Recently, the incidence of Clostridium difficile- (C. difficile-) associated infection has increased significantly in hospital and ambulatory care settings in parallel to the increasing use of inappropriate antibiotics. According to the CDC, approximately 83,000 patients who developed C. difficile experienced at least one recurrence and 29,000 died within 30 days of the initial diagnosis. Patients on dialysis (particularly peritoneal dialysis) are predisposed to this infection due to an inherent immunocompromised state and transmural translocation of the bacteria due to the close association of gastrointestinal tract and peritoneal cavity. C. difficile infection in peritoneal dialysis patients is problematic from two aspects: (1) because dialysis patients are immunocompromised, the infection can be devastating and (2) infection directly interferes with their renal replacement therapy. In this article, we present a case of peritoneal dialysis (PD)-related peritonitis caused by C. difficile-associated diarrhea and colitis. In this patient, the peritonitis was caused by transmural translocation of the enteric bacteria. While the peritoneal fluid culture did not grow the organism (possibly because of prior empiric broad-spectrum antibiotics use), the positive PCR on stool analysis suggested C. difficile-related peritonitis, along with the rapid clinical improvement induced by C. difficile-directed therapy (metronidazole) and discontinuation of broad-spectrum antibiotics. The patient was successfully treated with metronidazole without PD catheter removal. C. difficile infection is common and frequently internists are the first contact with such patients. This article highlights C. difficile infection in a PD patient and raises awareness of this infection in dialysis patients.

1. Introduction

Recent data have emphasized that the incidence of C. difficile is on the rise because of multiple factors (use of inappropriate antibiotics, emergence of new virulent C. difficile strains, increased median age of the population, and multiple comorbidities). Dialysis patients are immunocompromised and hence are vulnerable to infection and sepsis from C. difficile colitis. There have been cases with C. difficile peritonitis with negative cultures from the PD catheter. In general, a positive C. difficile toxin assay and clinical resolution of symptoms with treatment are the only clue to diagnosis. In this report, we present a case of C. difficile peritonitis with its diagnosis and management strategy.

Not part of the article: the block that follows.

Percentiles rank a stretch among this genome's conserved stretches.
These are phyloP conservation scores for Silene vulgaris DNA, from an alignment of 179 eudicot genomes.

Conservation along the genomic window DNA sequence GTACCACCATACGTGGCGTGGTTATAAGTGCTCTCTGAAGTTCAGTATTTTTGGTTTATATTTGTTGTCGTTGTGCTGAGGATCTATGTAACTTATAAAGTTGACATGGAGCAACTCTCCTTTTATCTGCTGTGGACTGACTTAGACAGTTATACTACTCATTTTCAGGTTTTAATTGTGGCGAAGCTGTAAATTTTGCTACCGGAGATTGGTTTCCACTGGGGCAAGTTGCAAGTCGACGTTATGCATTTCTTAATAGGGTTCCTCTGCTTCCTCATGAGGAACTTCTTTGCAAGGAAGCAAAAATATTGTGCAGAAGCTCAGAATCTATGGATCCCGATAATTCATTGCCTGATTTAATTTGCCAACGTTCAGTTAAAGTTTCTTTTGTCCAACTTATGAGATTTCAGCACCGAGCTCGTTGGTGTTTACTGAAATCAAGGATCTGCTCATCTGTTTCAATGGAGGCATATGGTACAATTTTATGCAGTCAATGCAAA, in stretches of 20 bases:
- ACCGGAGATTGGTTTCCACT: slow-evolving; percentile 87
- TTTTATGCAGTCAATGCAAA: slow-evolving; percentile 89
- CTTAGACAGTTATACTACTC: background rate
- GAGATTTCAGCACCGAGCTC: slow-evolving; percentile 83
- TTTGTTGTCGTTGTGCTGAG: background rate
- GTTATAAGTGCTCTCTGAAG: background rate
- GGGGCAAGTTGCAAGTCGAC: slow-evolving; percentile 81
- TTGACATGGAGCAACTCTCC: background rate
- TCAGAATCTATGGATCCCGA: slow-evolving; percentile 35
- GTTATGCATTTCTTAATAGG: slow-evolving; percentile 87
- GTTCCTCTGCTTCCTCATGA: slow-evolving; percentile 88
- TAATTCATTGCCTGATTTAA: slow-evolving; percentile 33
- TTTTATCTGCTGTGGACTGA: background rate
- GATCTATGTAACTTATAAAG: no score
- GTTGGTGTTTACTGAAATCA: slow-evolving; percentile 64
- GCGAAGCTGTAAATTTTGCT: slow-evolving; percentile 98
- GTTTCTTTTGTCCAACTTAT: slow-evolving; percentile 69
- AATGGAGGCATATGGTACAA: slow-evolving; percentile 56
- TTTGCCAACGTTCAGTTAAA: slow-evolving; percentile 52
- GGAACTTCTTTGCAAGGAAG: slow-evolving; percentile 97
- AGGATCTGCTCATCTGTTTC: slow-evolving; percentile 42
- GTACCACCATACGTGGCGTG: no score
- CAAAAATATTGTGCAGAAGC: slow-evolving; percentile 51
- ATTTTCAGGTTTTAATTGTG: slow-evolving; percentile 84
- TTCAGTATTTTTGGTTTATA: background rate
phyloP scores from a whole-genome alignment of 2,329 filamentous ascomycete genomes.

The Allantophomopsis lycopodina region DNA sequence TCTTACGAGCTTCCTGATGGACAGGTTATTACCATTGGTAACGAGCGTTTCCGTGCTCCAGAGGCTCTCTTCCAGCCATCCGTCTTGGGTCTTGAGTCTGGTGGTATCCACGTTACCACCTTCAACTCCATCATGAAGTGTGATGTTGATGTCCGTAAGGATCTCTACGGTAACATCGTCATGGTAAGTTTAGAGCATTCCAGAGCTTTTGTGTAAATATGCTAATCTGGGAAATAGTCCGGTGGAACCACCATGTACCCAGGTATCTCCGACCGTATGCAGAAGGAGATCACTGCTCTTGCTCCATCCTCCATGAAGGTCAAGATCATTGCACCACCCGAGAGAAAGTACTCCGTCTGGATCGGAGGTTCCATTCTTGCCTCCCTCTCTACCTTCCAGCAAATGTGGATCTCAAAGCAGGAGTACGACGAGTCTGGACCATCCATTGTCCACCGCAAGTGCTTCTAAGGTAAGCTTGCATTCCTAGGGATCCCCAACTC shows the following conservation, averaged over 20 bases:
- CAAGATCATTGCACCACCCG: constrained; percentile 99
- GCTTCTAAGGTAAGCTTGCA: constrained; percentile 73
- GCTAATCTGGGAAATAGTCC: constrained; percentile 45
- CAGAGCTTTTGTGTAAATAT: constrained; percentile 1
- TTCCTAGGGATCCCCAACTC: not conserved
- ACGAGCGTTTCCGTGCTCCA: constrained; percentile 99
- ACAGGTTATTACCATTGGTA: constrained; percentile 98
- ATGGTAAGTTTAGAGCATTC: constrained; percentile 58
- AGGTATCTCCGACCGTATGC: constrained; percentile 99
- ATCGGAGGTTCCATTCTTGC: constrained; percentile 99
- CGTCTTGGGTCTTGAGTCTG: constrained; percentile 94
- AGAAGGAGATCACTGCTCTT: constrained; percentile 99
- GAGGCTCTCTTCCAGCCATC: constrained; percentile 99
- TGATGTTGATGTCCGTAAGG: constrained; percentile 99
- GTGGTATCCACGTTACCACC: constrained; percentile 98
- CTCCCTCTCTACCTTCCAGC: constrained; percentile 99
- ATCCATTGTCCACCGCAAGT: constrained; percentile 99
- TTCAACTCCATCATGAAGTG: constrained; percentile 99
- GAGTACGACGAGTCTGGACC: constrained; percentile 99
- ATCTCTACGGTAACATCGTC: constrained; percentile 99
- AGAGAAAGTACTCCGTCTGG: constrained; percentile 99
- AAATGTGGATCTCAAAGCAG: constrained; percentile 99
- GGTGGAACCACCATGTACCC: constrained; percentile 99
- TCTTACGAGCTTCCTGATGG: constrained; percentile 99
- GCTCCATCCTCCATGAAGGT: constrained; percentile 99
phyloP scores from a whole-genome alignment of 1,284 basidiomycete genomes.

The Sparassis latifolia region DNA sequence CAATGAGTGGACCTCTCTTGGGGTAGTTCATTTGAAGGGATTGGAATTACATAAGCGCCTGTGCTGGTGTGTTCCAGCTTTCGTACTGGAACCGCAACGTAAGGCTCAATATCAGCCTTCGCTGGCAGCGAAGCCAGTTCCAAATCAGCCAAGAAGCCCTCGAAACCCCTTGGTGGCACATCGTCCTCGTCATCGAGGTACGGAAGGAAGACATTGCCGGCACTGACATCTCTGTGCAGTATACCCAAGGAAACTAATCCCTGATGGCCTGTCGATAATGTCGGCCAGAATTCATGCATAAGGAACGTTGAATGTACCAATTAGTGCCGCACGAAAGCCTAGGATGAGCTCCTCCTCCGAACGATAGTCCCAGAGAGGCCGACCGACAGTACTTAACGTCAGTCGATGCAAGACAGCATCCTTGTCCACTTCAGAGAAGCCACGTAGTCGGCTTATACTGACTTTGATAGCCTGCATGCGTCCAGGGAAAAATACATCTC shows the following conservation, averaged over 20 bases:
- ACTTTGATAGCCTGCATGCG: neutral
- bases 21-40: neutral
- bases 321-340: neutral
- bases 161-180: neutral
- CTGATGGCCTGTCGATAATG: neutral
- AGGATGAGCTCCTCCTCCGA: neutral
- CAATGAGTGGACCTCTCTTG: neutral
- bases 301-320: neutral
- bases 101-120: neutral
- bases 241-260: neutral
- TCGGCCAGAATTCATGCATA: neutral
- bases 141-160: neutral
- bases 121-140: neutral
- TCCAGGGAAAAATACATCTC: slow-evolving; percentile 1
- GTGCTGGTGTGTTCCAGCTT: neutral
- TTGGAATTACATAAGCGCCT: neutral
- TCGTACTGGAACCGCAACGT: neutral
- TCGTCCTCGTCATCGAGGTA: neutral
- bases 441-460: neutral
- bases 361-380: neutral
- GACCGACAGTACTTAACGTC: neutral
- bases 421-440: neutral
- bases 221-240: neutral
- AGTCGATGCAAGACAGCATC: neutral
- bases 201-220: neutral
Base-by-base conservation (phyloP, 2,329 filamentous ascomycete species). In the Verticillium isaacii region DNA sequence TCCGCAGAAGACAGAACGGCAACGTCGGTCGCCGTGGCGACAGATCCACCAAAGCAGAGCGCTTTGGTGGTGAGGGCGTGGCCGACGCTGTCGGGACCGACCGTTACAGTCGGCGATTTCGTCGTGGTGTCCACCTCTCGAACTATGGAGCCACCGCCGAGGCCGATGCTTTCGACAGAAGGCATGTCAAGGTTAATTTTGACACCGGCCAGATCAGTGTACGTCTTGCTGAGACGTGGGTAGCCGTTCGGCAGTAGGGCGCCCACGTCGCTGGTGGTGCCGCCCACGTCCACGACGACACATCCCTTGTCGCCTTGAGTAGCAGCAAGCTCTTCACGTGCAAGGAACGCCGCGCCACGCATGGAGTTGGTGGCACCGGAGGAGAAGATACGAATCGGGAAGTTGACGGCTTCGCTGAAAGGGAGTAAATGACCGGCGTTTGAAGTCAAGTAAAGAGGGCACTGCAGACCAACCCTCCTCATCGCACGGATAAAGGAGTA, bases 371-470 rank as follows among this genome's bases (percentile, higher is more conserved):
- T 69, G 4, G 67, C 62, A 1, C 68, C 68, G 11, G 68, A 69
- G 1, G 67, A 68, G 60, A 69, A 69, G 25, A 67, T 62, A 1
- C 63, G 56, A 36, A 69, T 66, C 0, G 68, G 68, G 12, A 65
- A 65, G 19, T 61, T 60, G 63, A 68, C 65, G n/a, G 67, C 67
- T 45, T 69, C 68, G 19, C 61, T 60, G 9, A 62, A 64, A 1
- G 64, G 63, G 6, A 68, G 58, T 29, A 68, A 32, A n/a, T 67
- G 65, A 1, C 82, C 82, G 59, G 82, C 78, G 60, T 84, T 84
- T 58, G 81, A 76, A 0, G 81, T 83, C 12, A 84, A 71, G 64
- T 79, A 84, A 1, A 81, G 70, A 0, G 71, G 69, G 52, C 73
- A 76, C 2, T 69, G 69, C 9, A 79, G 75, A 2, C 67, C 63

2. Case

An 85-year-old black woman was admitted to the hospital with complaints of crampy abdominal pain, vomiting, and several episodes of watery diarrhea for two days. Her past medical history included end-stage renal disease (on continuous cycling peritoneal dialysis), congestive heart failure, atrial fibrillation, chronic obstructive pulmonary disease, and cervical cancer (status after total abdominal hysterectomy). She was started on peritoneal dialysis three months ago for her end-stage renal disease during a hospital admission for congestive heart failure. She was discharged to rehab, where she stayed for a month. Her last home dialysis session was a day prior to the onset of symptoms. She denied any fever, bloody stool, outside food ingestion, any sick contact, and recent travel history. On physical examination, her vital signs revealed a pulse rate of 76 beats per minute, blood pressure of 121/70 mmHg, respiratory rate of 16 breaths per minute, and a temperature of 99°F. Abdominal examination revealed nondistended abdomen with diffuse tenderness on palpation and hyperactive bowel sounds with voluntary guarding; however, dialysis catheter was intact with no surrounding erythema or purulent discharge. Initial laboratory analysis showed WBC of 13,400/μL, neutrophils of 88.5%, hemoglobin of 11 g/dl, and serum albumin of 2.9 mg/dl. Peritoneal fluid analysis revealed white blood cell count in peritoneal effluent of 8359/μL, with 93% neutrophil predominance. Gram strain did not show any microorganisms. Given the overall clinical status, peritonitis was suspected, and she received empiric vancomycin and ceftazidime. However, stool C. difficile toxin B assay returned positive. She was concurrently started on oral metronidazole. Within 24 hours, there was improvement in the clinical symptoms, and her broad-spectrum antibiotics were discontinued after a couple of days. The patient was diagnosed with PD-related peritonitis accompanying C. difficile-associated diarrhea, with continuation of oral metronidazole. Repeated effluent white blood cell count the day after starting metronidazole decreased to 133/μL, with complete resolution of peripheral leukocytosis. Surgical consultation done on admission concluded that the peritoneal catheter was not the source of infection and, therefore, the catheter was not removed. The patient’s symptoms resolved, and she was then discharged on a total of three weeks of metronidazole with continuation of peritoneal dialysis.